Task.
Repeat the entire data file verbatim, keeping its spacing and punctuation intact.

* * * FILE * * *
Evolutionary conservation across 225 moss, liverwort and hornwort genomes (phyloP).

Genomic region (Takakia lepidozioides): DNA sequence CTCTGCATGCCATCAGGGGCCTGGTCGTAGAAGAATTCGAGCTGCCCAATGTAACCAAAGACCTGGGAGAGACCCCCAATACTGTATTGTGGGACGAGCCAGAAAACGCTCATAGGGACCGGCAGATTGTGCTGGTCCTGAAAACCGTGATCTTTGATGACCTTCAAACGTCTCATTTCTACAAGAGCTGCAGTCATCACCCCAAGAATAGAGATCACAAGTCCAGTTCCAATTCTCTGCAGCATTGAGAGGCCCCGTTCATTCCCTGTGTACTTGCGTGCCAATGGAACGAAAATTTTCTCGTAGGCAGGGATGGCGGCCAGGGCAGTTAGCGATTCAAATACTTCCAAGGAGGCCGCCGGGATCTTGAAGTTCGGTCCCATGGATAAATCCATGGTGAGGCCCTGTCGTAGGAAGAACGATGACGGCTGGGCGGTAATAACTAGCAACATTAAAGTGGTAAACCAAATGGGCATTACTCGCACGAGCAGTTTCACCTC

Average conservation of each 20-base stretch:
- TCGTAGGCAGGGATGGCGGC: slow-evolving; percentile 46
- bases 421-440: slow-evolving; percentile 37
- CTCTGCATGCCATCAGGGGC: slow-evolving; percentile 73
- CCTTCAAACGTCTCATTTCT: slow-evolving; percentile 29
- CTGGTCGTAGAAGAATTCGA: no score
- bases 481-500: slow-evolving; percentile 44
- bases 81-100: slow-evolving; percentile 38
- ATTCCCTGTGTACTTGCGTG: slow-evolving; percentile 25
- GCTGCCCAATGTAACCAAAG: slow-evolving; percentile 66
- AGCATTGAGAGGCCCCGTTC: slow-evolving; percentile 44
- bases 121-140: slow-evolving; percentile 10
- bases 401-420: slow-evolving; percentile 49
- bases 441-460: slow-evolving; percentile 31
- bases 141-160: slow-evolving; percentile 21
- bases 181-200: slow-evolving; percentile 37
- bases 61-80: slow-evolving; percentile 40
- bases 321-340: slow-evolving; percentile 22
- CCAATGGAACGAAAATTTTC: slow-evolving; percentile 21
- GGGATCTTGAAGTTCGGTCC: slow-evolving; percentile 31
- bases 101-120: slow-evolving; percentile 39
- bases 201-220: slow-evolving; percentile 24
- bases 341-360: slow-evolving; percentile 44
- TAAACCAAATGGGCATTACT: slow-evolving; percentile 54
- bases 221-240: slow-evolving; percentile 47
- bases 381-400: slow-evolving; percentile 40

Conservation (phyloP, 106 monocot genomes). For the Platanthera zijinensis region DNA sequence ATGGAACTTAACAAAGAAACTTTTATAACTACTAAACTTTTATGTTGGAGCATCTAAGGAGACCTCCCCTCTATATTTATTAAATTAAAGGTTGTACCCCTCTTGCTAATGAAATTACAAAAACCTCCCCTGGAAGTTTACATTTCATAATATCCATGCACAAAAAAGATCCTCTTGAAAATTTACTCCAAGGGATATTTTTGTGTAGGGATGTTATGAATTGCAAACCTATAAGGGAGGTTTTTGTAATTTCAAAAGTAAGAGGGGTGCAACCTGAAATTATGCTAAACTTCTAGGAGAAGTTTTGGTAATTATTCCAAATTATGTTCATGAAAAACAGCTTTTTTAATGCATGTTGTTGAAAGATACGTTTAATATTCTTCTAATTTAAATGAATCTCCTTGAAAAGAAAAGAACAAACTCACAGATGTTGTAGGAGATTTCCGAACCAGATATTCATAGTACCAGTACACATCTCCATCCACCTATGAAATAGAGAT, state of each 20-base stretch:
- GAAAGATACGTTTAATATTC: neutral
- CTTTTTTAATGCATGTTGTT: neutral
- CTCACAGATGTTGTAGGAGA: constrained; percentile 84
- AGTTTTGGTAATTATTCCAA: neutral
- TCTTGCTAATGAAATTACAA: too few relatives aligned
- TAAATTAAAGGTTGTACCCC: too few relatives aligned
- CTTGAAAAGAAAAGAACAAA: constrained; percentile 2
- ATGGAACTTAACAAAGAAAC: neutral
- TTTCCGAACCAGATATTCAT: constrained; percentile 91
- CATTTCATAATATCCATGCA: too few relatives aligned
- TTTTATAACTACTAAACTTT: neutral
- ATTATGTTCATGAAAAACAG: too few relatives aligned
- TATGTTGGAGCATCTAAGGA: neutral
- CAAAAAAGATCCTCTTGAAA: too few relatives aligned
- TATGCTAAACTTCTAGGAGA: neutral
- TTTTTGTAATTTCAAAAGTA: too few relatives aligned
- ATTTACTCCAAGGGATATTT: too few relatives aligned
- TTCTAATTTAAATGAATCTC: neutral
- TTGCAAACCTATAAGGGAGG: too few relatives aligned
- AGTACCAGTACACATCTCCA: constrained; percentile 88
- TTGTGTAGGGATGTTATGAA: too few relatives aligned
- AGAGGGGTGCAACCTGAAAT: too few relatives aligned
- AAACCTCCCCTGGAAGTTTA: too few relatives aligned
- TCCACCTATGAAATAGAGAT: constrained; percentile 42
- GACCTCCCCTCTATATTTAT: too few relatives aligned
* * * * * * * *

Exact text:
Evolutionary conservation across 225 moss, liverwort and hornwort genomes (phyloP).

Genomic region (Takakia lepidozioides): DNA sequence CTCTGCATGCCATCAGGGGCCTGGTCGTAGAAGAATTCGAGCTGCCCAATGTAACCAAAGACCTGGGAGAGACCCCCAATACTGTATTGTGGGACGAGCCAGAAAACGCTCATAGGGACCGGCAGATTGTGCTGGTCCTGAAAACCGTGATCTTTGATGACCTTCAAACGTCTCATTTCTACAAGAGCTGCAGTCATCACCCCAAGAATAGAGATCACAAGTCCAGTTCCAATTCTCTGCAGCATTGAGAGGCCCCGTTCATTCCCTGTGTACTTGCGTGCCAATGGAACGAAAATTTTCTCGTAGGCAGGGATGGCGGCCAGGGCAGTTAGCGATTCAAATACTTCCAAGGAGGCCGCCGGGATCTTGAAGTTCGGTCCCATGGATAAATCCATGGTGAGGCCCTGTCGTAGGAAGAACGATGACGGCTGGGCGGTAATAACTAGCAACATTAAAGTGGTAAACCAAATGGGCATTACTCGCACGAGCAGTTTCACCTC

Average conservation of each 20-base stretch:
- TCGTAGGCAGGGATGGCGGC: slow-evolving; percentile 46
- bases 421-440: slow-evolving; percentile 37
- CTCTGCATGCCATCAGGGGC: slow-evolving; percentile 73
- CCTTCAAACGTCTCATTTCT: slow-evolving; percentile 29
- CTGGTCGTAGAAGAATTCGA: no score
- bases 481-500: slow-evolving; percentile 44
- bases 81-100: slow-evolving; percentile 38
- ATTCCCTGTGTACTTGCGTG: slow-evolving; percentile 25
- GCTGCCCAATGTAACCAAAG: slow-evolving; percentile 66
- AGCATTGAGAGGCCCCGTTC: slow-evolving; percentile 44
- bases 121-140: slow-evolving; percentile 10
- bases 401-420: slow-evolving; percentile 49
- bases 441-460: slow-evolving; percentile 31
- bases 141-160: slow-evolving; percentile 21
- bases 181-200: slow-evolving; percentile 37
- bases 61-80: slow-evolving; percentile 40
- bases 321-340: slow-evolving; percentile 22
- CCAATGGAACGAAAATTTTC: slow-evolving; percentile 21
- GGGATCTTGAAGTTCGGTCC: slow-evolving; percentile 31
- bases 101-120: slow-evolving; percentile 39
- bases 201-220: slow-evolving; percentile 24
- bases 341-360: slow-evolving; percentile 44
- TAAACCAAATGGGCATTACT: slow-evolving; percentile 54
- bases 221-240: slow-evolving; percentile 47
- bases 381-400: slow-evolving; percentile 40

Conservation (phyloP, 106 monocot genomes). For the Platanthera zijinensis region DNA sequence ATGGAACTTAACAAAGAAACTTTTATAACTACTAAACTTTTATGTTGGAGCATCTAAGGAGACCTCCCCTCTATATTTATTAAATTAAAGGTTGTACCCCTCTTGCTAATGAAATTACAAAAACCTCCCCTGGAAGTTTACATTTCATAATATCCATGCACAAAAAAGATCCTCTTGAAAATTTACTCCAAGGGATATTTTTGTGTAGGGATGTTATGAATTGCAAACCTATAAGGGAGGTTTTTGTAATTTCAAAAGTAAGAGGGGTGCAACCTGAAATTATGCTAAACTTCTAGGAGAAGTTTTGGTAATTATTCCAAATTATGTTCATGAAAAACAGCTTTTTTAATGCATGTTGTTGAAAGATACGTTTAATATTCTTCTAATTTAAATGAATCTCCTTGAAAAGAAAAGAACAAACTCACAGATGTTGTAGGAGATTTCCGAACCAGATATTCATAGTACCAGTACACATCTCCATCCACCTATGAAATAGAGAT, state of each 20-base stretch:
- GAAAGATACGTTTAATATTC: neutral
- CTTTTTTAATGCATGTTGTT: neutral
- CTCACAGATGTTGTAGGAGA: constrained; percentile 84
- AGTTTTGGTAATTATTCCAA: neutral
- TCTTGCTAATGAAATTACAA: too few relatives aligned
- TAAATTAAAGGTTGTACCCC: too few relatives aligned
- CTTGAAAAGAAAAGAACAAA: constrained; percentile 2
- ATGGAACTTAACAAAGAAAC: neutral
- TTTCCGAACCAGATATTCAT: constrained; percentile 91
- CATTTCATAATATCCATGCA: too few relatives aligned
- TTTTATAACTACTAAACTTT: neutral
- ATTATGTTCATGAAAAACAG: too few relatives aligned
- TATGTTGGAGCATCTAAGGA: neutral
- CAAAAAAGATCCTCTTGAAA: too few relatives aligned
- TATGCTAAACTTCTAGGAGA: neutral
- TTTTTGTAATTTCAAAAGTA: too few relatives aligned
- ATTTACTCCAAGGGATATTT: too few relatives aligned
- TTCTAATTTAAATGAATCTC: neutral
- TTGCAAACCTATAAGGGAGG: too few relatives aligned
- AGTACCAGTACACATCTCCA: constrained; percentile 88
- TTGTGTAGGGATGTTATGAA: too few relatives aligned
- AGAGGGGTGCAACCTGAAAT: too few relatives aligned
- AAACCTCCCCTGGAAGTTTA: too few relatives aligned
- TCCACCTATGAAATAGAGAT: constrained; percentile 42
- GACCTCCCCTCTATATTTAT: too few relatives aligned